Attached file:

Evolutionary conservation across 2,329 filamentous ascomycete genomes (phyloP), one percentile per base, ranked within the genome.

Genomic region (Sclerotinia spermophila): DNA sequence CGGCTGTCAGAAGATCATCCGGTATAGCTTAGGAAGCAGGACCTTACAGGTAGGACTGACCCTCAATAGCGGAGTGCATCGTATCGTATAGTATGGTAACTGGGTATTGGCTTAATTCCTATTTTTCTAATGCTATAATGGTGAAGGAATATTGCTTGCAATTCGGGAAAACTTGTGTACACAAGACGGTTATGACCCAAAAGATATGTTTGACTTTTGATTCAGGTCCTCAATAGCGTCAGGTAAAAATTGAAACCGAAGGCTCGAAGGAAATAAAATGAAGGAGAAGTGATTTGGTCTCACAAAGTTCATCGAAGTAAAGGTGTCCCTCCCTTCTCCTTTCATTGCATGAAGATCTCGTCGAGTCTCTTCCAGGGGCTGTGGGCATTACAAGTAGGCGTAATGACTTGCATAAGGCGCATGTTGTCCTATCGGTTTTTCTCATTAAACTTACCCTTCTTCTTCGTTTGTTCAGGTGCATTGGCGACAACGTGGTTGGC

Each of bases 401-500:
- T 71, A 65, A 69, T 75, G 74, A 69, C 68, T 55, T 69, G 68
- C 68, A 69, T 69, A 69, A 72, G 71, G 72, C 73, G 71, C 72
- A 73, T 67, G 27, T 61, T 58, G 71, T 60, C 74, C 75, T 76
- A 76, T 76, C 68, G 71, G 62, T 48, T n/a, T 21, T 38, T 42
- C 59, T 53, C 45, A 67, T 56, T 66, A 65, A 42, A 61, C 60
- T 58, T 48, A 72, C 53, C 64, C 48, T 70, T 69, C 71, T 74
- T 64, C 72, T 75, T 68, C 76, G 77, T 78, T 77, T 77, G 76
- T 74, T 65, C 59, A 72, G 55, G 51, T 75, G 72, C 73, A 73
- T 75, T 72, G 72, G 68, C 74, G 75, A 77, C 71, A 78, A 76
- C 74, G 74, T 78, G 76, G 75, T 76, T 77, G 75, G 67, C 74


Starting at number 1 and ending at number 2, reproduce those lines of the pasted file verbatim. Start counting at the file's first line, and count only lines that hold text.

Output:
Evolutionary conservation across 2,329 filamentous ascomycete genomes (phyloP), one percentile per base, ranked within the genome.

Genomic region (Sclerotinia spermophila): DNA sequence CGGCTGTCAGAAGATCATCCGGTATAGCTTAGGAAGCAGGACCTTACAGGTAGGACTGACCCTCAATAGCGGAGTGCATCGTATCGTATAGTATGGTAACTGGGTATTGGCTTAATTCCTATTTTTCTAATGCTATAATGGTGAAGGAATATTGCTTGCAATTCGGGAAAACTTGTGTACACAAGACGGTTATGACCCAAAAGATATGTTTGACTTTTGATTCAGGTCCTCAATAGCGTCAGGTAAAAATTGAAACCGAAGGCTCGAAGGAAATAAAATGAAGGAGAAGTGATTTGGTCTCACAAAGTTCATCGAAGTAAAGGTGTCCCTCCCTTCTCCTTTCATTGCATGAAGATCTCGTCGAGTCTCTTCCAGGGGCTGTGGGCATTACAAGTAGGCGTAATGACTTGCATAAGGCGCATGTTGTCCTATCGGTTTTTCTCATTAAACTTACCCTTCTTCTTCGTTTGTTCAGGTGCATTGGCGACAACGTGGTTGGC